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Lamb of God

The General Confession said before communion in the Episcopal Church is pretty pallid stuff when compared with the one that preceded it. Consider this from the version in the Book of Common Prayer that was used until the 1970s: “We acknowledge and bewail our manifold sins and wickedness, which we, from time to time, most grievously have committed, by thought, word, and deed, against thy divine majesty, provoking most justly thy wrath and indignation against us.” Now there is a mouthful! You don’t hear a lot about wickedness these days, even though there appears to be no less of it now. Nor do you hear much discussion about God’s wrath, at least not in liberal Protestant denominations like the one I frequent. Yet one might argue that the sacrament of communion would make a lot more sense if we went into it with a greater conviction of our manifold sins and wickedness, to say nothing of God’s wrath as a consequence.

Among religious rites, communion is surely among the strangest, albeit considerably toned down from the blood rituals that preceded it. With the celebrants all dressed up in their immaculate clerical robes, you get barely a hint that they are essentially performing a butcher’s function, serving up the body and blood of Christ that has been sacrificed upon an altar. This, in fact, was precisely what the priests did at the temple in Jerusalem when they carved up livestock to atone for the sins of the people. Their belief was that there could be no atonement for sin without the shedding of blood, albeit not the sinner’s. There is a further substitution in the Christian rite, with the bread and wine of the sacrament standing in for the body and blood of Christ. Still, the underlying dynamics are that God’s son must be killed and eaten so that people do not suffer the consequences of their manifold sins and wickedness.

The dramatic highpoint of the communion service occurs when the priest breaks the bread (body) and the Agnus Dei is sung:

O Lamb of God, that takest away the sins of the world, have mercy upon us.
O Lamb of God, that takest away the sins of the world, have mercy upon us.
O Lamb of God, that takest away the sins of the world, grant us thy peace.

This litany is taken from a verse in the Gospel of St. John, when John the Baptist first meets Jesus and recognizes him as the promised Messiah: "Behold, the Lamb of God, who takes away the sin of the world!” The term “Lamb of God” (agnus dei in Latin) refers to the paschal lamb that is ritually sacrificed during Passover. Originally, of course, the Hebrew people were instructed to smear the blood of a lamb on the doorposts of their houses so the angel of death would spare them in his mission to slay the first-born of the Egyptians. The phrase is normally repeated three times these days but may be repeated as often as necessary while the celebrant is breaking the bread of the sacrament.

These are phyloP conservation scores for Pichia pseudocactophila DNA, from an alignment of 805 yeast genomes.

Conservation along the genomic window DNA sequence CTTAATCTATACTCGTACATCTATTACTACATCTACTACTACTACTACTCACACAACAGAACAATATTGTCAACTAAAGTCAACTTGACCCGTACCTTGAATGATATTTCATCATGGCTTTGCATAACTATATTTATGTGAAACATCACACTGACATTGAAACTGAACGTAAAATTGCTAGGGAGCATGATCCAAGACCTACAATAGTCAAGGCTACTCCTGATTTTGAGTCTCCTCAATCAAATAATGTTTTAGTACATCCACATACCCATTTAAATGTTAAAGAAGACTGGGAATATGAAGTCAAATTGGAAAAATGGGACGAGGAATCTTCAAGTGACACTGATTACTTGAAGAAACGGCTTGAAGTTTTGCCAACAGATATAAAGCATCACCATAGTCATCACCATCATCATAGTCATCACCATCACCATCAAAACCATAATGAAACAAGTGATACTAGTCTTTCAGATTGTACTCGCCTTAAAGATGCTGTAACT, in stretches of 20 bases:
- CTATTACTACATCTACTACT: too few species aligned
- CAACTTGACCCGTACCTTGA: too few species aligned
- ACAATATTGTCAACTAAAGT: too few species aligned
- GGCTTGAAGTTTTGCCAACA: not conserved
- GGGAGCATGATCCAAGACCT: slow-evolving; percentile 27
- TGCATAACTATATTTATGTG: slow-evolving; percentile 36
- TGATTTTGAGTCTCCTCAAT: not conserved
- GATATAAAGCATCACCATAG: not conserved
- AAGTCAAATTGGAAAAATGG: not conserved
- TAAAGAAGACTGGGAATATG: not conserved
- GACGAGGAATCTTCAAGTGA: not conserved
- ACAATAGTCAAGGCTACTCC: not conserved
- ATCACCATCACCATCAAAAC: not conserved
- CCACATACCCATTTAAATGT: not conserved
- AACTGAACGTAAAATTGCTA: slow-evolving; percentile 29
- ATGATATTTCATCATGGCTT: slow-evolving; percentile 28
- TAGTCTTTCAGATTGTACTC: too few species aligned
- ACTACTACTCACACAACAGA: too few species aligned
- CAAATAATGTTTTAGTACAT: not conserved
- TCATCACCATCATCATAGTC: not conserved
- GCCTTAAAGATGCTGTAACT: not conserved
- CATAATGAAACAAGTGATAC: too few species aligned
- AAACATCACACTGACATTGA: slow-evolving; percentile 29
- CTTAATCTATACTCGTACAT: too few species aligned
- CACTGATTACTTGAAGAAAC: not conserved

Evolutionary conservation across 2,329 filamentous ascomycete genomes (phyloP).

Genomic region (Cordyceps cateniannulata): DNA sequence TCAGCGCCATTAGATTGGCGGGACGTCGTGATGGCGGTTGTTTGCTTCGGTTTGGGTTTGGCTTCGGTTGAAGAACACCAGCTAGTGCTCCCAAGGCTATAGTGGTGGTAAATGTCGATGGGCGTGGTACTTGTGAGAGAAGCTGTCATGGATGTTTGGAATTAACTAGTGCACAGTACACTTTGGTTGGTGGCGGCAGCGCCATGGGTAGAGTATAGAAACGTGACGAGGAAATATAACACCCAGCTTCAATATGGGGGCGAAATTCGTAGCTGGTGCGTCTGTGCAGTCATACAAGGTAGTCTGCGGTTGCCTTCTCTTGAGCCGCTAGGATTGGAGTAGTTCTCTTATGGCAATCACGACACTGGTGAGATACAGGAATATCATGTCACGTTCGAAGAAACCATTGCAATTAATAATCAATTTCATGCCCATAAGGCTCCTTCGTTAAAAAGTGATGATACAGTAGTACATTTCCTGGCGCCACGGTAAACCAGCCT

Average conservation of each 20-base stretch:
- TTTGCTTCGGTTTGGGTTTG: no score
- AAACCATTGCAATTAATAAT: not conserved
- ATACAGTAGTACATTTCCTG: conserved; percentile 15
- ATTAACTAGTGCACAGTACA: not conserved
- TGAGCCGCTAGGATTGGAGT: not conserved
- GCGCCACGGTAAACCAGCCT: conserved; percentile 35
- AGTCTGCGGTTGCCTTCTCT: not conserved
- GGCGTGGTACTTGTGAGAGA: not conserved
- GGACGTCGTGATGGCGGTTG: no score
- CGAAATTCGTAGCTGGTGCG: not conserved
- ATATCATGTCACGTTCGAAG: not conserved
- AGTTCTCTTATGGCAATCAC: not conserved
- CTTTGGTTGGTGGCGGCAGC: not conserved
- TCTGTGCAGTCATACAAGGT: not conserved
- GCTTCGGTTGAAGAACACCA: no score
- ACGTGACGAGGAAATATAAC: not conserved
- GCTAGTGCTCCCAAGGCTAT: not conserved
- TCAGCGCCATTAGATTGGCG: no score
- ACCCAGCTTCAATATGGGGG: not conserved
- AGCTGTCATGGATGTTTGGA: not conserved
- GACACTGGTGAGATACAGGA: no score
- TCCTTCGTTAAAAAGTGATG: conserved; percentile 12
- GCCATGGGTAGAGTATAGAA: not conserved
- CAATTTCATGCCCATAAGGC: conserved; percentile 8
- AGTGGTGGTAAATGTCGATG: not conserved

The Agnus Dei is a plea for mercy, repeated twice, then sung a third time, ending with the entreaty, “Grant us thy peace.” All is predicated on the assumption that God is wrathful -- as indeed he ought to be, based on a fair reading of human behavior up to now. But is that how God truly is, or is it merely how we think he ought to be, based on how we are? “God is man writ large,” wrote the 19th-century philosopher Ludwig Feuerbach, who believed that humans tend to make gods in their own image, rather than the other way around. Feuerbach was an atheist; still, he had a point. How can we see God as he truly is if we are burdened by a sense of our manifold sins and wickedness?

Consider the reaction of the Prophet Isaiah when he had a vision of the Lord seated upon his throne: "Woe is me! For I am lost; for I am a man of unclean lips, and I dwell in the midst of a people of unclean lips; for my eyes have seen the King, the LORD of hosts!" We catch a glimpse of God, and all we can think of is how we must appear to him. Oh, woe is me! If the Lord was wrathful here, no mention was made of it. He dispatched one of his angels with a burning coal. He told Isaiah, "Behold, this has touched your lips; your guilt is taken away, and your sin forgiven."

If, instead of making gods in our own image, what would happen if we remade ourselves in his? How would we be then? I’m willing to bet we would be at peace.

John 1:29
Isaiah 6:5
Ludwig Feuerbach, The Essence of Christianity

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